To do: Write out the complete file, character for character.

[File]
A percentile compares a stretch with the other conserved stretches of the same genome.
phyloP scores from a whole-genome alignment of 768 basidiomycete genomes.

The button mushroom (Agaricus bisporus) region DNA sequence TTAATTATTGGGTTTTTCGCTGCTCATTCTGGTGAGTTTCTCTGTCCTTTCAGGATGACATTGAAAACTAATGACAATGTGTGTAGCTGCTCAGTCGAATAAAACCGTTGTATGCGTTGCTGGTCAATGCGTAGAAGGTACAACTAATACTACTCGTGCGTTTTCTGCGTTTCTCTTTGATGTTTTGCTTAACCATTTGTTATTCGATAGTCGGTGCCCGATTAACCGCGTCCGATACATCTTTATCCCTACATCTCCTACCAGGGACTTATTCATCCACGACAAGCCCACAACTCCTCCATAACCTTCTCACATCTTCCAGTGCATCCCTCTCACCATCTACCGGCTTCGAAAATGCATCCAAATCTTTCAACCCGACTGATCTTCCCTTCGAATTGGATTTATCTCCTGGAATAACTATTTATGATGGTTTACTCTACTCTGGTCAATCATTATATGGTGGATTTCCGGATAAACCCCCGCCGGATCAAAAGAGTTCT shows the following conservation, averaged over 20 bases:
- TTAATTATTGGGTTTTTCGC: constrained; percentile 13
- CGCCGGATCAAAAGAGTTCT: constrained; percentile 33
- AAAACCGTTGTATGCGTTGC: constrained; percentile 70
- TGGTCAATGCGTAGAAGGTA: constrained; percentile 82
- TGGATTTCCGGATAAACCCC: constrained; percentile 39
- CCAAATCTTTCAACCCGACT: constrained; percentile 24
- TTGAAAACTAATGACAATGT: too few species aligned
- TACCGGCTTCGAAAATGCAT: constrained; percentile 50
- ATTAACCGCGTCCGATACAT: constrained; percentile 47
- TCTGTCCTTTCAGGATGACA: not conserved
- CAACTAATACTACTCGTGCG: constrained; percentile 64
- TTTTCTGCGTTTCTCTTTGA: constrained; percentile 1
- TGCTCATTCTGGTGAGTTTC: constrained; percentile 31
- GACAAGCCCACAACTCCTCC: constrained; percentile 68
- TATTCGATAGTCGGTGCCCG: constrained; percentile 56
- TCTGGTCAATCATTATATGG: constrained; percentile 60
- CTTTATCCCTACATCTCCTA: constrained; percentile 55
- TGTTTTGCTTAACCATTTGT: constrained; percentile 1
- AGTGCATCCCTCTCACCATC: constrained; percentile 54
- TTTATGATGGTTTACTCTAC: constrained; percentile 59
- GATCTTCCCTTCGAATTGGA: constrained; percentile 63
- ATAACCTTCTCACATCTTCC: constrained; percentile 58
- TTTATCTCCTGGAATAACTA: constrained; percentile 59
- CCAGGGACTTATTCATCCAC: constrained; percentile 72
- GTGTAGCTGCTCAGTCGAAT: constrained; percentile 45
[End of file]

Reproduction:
A percentile compares a stretch with the other conserved stretches of the same genome.
phyloP scores from a whole-genome alignment of 768 basidiomycete genomes.

The button mushroom (Agaricus bisporus) region DNA sequence TTAATTATTGGGTTTTTCGCTGCTCATTCTGGTGAGTTTCTCTGTCCTTTCAGGATGACATTGAAAACTAATGACAATGTGTGTAGCTGCTCAGTCGAATAAAACCGTTGTATGCGTTGCTGGTCAATGCGTAGAAGGTACAACTAATACTACTCGTGCGTTTTCTGCGTTTCTCTTTGATGTTTTGCTTAACCATTTGTTATTCGATAGTCGGTGCCCGATTAACCGCGTCCGATACATCTTTATCCCTACATCTCCTACCAGGGACTTATTCATCCACGACAAGCCCACAACTCCTCCATAACCTTCTCACATCTTCCAGTGCATCCCTCTCACCATCTACCGGCTTCGAAAATGCATCCAAATCTTTCAACCCGACTGATCTTCCCTTCGAATTGGATTTATCTCCTGGAATAACTATTTATGATGGTTTACTCTACTCTGGTCAATCATTATATGGTGGATTTCCGGATAAACCCCCGCCGGATCAAAAGAGTTCT shows the following conservation, averaged over 20 bases:
- TTAATTATTGGGTTTTTCGC: constrained; percentile 13
- CGCCGGATCAAAAGAGTTCT: constrained; percentile 33
- AAAACCGTTGTATGCGTTGC: constrained; percentile 70
- TGGTCAATGCGTAGAAGGTA: constrained; percentile 82
- TGGATTTCCGGATAAACCCC: constrained; percentile 39
- CCAAATCTTTCAACCCGACT: constrained; percentile 24
- TTGAAAACTAATGACAATGT: too few species aligned
- TACCGGCTTCGAAAATGCAT: constrained; percentile 50
- ATTAACCGCGTCCGATACAT: constrained; percentile 47
- TCTGTCCTTTCAGGATGACA: not conserved
- CAACTAATACTACTCGTGCG: constrained; percentile 64
- TTTTCTGCGTTTCTCTTTGA: constrained; percentile 1
- TGCTCATTCTGGTGAGTTTC: constrained; percentile 31
- GACAAGCCCACAACTCCTCC: constrained; percentile 68
- TATTCGATAGTCGGTGCCCG: constrained; percentile 56
- TCTGGTCAATCATTATATGG: constrained; percentile 60
- CTTTATCCCTACATCTCCTA: constrained; percentile 55
- TGTTTTGCTTAACCATTTGT: constrained; percentile 1
- AGTGCATCCCTCTCACCATC: constrained; percentile 54
- TTTATGATGGTTTACTCTAC: constrained; percentile 59
- GATCTTCCCTTCGAATTGGA: constrained; percentile 63
- ATAACCTTCTCACATCTTCC: constrained; percentile 58
- TTTATCTCCTGGAATAACTA: constrained; percentile 59
- CCAGGGACTTATTCATCCAC: constrained; percentile 72
- GTGTAGCTGCTCAGTCGAAT: constrained; percentile 45